Next, the court looked at whether the legislation restricted freedom of expression. Safeway argued that the prohibition under s. 7(1)(b) directly restricted Safeway’s expression and also had the effect of restricting such expression. Shineton argued that PIPA did not restrict the content of the expression by singling out particular meanings that were not to be conveyed, but rather, prohibited the disclosure of personal information subject to various exceptions, regardless of the content of the personal information.

Justice Hart held that he was not satisfied that the disclosure that Safeway made to Co-op was the kind of expression that s. 2(b) of the Charter is meant to protect.

In the event that he was incorrect in determining s. 2(b) was not infringed, Justice Hart then looked at whether the provision would nevertheless be saved by Charter s. 1. In applying the test in R. v. Oakes, [1986] 1 S.C.R. 103, Justice Hart concluded that the protection of personal information is an important legislative objective. Further, the objective is logically furthered by PIPA’s restriction and that PIPA represents a reasonable balancing of competing rights and interests and that, while PIPA does impose “some limits on expression, those limits are not so severe as to require me to second-guess the balancing the Legislature has chosen to adopt” (para. 45).

Finally, Justice Hart agreed with the Commissioner that Safeway could not rely on the defences that the personal information was required to be released by law or that it was necessary for investigative purposes.

Although I agree with the result of the decision, I am struggling with the finding that PIPA s. 7(1)(d) does not violate Charter s. 2(b). Justice Hart may have been on more solid footing had he found that Safeway’s freedom of expression under Charter s. 2(b) was violated by PIPA s. 7(1)(d), but that it was saved by Charter s. 1, once the purpose of the PIPA and the important privacy considerations were taken into account. Even the Attorney General asserted that the disclosure was expressive (at the low range). The general approach taken by the Supreme Court of Canada has been to find that any activity conveying meaning is expression and thus falls within the scope of s. 2(b). In preventing the disclosure of personal information, the PIPA restricts the expression. However, because there are privacy considerations and because there are a number of exceptions to the prohibition, the PIPA would then be saved by Charter s. 1.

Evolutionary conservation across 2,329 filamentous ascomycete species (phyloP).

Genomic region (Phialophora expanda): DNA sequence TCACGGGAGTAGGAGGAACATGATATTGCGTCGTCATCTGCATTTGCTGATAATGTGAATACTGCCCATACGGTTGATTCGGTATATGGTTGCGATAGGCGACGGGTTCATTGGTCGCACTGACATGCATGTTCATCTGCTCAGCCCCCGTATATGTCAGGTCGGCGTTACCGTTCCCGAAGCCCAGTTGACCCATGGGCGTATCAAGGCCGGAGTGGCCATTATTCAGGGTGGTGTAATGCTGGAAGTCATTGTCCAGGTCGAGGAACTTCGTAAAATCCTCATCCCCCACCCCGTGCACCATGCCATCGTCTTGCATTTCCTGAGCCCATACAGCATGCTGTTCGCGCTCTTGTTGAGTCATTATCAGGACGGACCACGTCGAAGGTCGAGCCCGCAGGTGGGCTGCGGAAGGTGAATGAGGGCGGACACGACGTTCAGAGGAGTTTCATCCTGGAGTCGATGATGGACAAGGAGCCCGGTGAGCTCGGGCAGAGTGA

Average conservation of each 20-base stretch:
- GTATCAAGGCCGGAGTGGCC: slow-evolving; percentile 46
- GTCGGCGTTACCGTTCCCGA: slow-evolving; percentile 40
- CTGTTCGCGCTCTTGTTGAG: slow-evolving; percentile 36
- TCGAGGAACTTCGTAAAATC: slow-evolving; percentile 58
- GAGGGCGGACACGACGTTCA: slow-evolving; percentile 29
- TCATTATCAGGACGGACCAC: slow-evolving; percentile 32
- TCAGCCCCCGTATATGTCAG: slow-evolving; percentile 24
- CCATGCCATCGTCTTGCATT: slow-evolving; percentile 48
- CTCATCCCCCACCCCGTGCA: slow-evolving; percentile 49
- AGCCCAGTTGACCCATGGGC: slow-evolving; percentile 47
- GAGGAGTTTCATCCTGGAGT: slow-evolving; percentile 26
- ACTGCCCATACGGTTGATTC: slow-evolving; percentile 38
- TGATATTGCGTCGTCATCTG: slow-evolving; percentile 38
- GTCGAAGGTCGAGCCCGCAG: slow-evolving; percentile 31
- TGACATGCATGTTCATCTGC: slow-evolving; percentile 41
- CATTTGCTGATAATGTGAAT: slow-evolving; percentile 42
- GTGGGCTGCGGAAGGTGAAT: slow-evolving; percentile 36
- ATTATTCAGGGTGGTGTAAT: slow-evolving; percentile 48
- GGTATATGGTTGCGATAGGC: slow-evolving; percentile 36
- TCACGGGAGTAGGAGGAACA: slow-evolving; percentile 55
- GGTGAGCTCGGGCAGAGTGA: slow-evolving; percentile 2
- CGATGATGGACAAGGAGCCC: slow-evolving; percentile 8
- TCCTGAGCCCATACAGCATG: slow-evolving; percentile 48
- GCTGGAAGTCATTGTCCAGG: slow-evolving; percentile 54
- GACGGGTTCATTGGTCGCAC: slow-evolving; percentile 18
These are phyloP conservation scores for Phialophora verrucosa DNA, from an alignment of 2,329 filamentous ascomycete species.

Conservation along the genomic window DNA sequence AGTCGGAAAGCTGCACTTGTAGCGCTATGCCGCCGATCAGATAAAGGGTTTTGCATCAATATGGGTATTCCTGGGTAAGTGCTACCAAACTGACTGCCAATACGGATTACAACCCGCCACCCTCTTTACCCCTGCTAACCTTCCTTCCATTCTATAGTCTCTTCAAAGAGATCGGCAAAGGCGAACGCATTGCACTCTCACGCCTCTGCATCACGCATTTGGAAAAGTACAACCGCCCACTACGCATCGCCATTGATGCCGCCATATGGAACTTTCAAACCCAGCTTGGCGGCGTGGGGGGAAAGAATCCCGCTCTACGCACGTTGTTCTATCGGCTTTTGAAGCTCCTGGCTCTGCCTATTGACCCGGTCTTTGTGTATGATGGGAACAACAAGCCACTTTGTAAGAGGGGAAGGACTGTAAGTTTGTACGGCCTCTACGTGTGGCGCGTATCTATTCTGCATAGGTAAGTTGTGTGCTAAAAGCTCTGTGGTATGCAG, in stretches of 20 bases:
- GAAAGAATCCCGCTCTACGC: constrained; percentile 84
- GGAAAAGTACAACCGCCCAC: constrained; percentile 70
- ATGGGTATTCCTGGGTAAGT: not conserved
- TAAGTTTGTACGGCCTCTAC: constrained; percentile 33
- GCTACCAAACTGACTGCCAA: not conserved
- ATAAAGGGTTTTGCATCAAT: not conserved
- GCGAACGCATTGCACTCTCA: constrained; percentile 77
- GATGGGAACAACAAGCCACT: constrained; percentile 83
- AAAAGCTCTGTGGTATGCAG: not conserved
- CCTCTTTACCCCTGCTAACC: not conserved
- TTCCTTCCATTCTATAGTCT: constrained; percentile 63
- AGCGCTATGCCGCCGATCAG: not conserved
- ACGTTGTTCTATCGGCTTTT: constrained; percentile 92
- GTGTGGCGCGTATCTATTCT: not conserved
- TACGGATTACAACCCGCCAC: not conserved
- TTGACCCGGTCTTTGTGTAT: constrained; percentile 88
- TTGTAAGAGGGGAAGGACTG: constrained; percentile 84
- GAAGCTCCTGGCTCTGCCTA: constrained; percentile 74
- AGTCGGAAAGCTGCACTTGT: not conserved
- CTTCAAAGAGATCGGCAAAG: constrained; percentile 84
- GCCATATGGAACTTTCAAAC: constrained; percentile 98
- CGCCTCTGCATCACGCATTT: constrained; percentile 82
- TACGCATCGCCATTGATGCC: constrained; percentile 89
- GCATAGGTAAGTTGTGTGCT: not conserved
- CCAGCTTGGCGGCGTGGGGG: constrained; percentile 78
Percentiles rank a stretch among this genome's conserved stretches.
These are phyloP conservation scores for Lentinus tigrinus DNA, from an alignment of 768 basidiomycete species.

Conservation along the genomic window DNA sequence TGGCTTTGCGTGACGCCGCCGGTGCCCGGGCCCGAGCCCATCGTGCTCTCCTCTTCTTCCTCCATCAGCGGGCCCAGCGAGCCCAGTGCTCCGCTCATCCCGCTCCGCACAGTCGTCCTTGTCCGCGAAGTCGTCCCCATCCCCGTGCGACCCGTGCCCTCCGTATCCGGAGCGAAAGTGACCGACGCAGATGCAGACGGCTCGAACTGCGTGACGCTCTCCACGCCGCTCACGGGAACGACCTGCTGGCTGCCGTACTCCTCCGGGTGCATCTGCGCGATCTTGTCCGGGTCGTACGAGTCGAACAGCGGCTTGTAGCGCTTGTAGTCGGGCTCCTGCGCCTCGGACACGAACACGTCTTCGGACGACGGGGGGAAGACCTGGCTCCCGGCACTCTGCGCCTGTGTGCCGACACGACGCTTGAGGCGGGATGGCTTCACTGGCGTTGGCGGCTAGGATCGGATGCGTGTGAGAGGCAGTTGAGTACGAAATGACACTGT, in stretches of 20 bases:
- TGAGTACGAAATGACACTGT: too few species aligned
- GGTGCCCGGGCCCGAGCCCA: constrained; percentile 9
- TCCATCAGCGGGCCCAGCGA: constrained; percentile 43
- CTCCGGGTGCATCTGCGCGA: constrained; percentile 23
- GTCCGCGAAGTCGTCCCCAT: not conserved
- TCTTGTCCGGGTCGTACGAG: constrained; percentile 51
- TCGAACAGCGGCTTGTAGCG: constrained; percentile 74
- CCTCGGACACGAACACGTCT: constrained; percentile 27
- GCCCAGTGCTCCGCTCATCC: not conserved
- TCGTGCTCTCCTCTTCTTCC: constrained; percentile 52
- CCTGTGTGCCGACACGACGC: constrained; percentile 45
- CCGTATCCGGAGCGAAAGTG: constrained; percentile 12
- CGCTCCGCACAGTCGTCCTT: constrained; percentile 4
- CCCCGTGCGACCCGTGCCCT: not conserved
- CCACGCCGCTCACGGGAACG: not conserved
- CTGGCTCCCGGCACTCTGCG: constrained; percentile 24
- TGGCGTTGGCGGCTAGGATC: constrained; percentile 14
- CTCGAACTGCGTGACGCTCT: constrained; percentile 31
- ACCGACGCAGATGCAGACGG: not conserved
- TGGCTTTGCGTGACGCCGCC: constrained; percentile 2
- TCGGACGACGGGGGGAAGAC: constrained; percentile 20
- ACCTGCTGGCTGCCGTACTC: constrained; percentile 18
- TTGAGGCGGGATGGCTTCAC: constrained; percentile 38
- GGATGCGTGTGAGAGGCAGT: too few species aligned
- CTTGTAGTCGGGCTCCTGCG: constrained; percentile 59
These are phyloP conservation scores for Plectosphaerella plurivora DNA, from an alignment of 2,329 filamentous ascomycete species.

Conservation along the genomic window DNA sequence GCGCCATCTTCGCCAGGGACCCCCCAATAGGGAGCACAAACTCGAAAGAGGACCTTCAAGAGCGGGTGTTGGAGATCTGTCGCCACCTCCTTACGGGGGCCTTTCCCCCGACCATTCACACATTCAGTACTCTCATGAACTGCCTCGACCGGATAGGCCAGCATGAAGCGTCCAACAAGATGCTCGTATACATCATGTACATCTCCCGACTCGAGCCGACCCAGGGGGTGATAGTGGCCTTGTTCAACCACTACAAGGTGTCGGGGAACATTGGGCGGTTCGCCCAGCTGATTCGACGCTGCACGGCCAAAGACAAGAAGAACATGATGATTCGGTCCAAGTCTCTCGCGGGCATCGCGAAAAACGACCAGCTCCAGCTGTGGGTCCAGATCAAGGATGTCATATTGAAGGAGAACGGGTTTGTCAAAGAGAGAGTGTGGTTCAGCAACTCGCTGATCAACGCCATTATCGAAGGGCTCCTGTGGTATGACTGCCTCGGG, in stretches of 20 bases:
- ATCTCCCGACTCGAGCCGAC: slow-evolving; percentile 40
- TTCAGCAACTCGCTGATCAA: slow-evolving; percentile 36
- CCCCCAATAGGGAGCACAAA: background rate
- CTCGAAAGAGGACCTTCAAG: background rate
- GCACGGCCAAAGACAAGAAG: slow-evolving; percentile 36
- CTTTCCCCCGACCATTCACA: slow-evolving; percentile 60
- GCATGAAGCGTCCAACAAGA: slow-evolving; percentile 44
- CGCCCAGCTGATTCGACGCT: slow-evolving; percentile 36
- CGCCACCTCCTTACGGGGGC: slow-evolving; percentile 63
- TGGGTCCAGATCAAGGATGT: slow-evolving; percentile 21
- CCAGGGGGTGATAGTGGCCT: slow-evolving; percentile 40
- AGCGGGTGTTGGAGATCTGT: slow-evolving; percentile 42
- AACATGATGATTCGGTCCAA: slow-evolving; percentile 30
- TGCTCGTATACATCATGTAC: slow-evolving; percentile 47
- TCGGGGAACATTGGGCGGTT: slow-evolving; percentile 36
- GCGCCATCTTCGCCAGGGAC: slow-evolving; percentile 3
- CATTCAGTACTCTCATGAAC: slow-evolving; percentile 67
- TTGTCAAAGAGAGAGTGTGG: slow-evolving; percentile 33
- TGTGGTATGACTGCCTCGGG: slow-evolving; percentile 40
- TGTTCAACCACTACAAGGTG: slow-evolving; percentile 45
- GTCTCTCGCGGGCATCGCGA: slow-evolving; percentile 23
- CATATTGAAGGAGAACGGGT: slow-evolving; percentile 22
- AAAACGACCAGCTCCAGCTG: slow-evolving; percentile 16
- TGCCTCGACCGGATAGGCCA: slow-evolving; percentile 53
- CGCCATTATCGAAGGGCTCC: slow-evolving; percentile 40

About Linda McKay-Panos

Linda McKay-Panos is the Executive Director of the Alberta Civil
Liberties Research Centre. She taught Language Arts and Social Studies with the Calgary Board of Education for 7 years before returning to university to obtain a Law Degree. She practiced law for a time, before joining the Alberta Civil Liberties Research Centre in 1992 as a Research Associate. Linda is a sessional instructor in the Faculties of Communication and Culture and Law at the University of Calgary. Linda received her Bachelor of Education, Bachelor of Laws and Master of Laws degrees from the University of Calgary. Linda is the President of the Alberta Association for Multicultural Education and the Past President of the Public Legal Education Network of Alberta. Linda is the author of several publications dealing with civil liberties, access to information, human rights, discrimination, equality and related topics. Linda received the 2001 Suzanne Mah Award and an Alberta Centennial Medal in 2005 for her work in human rights in Alberta.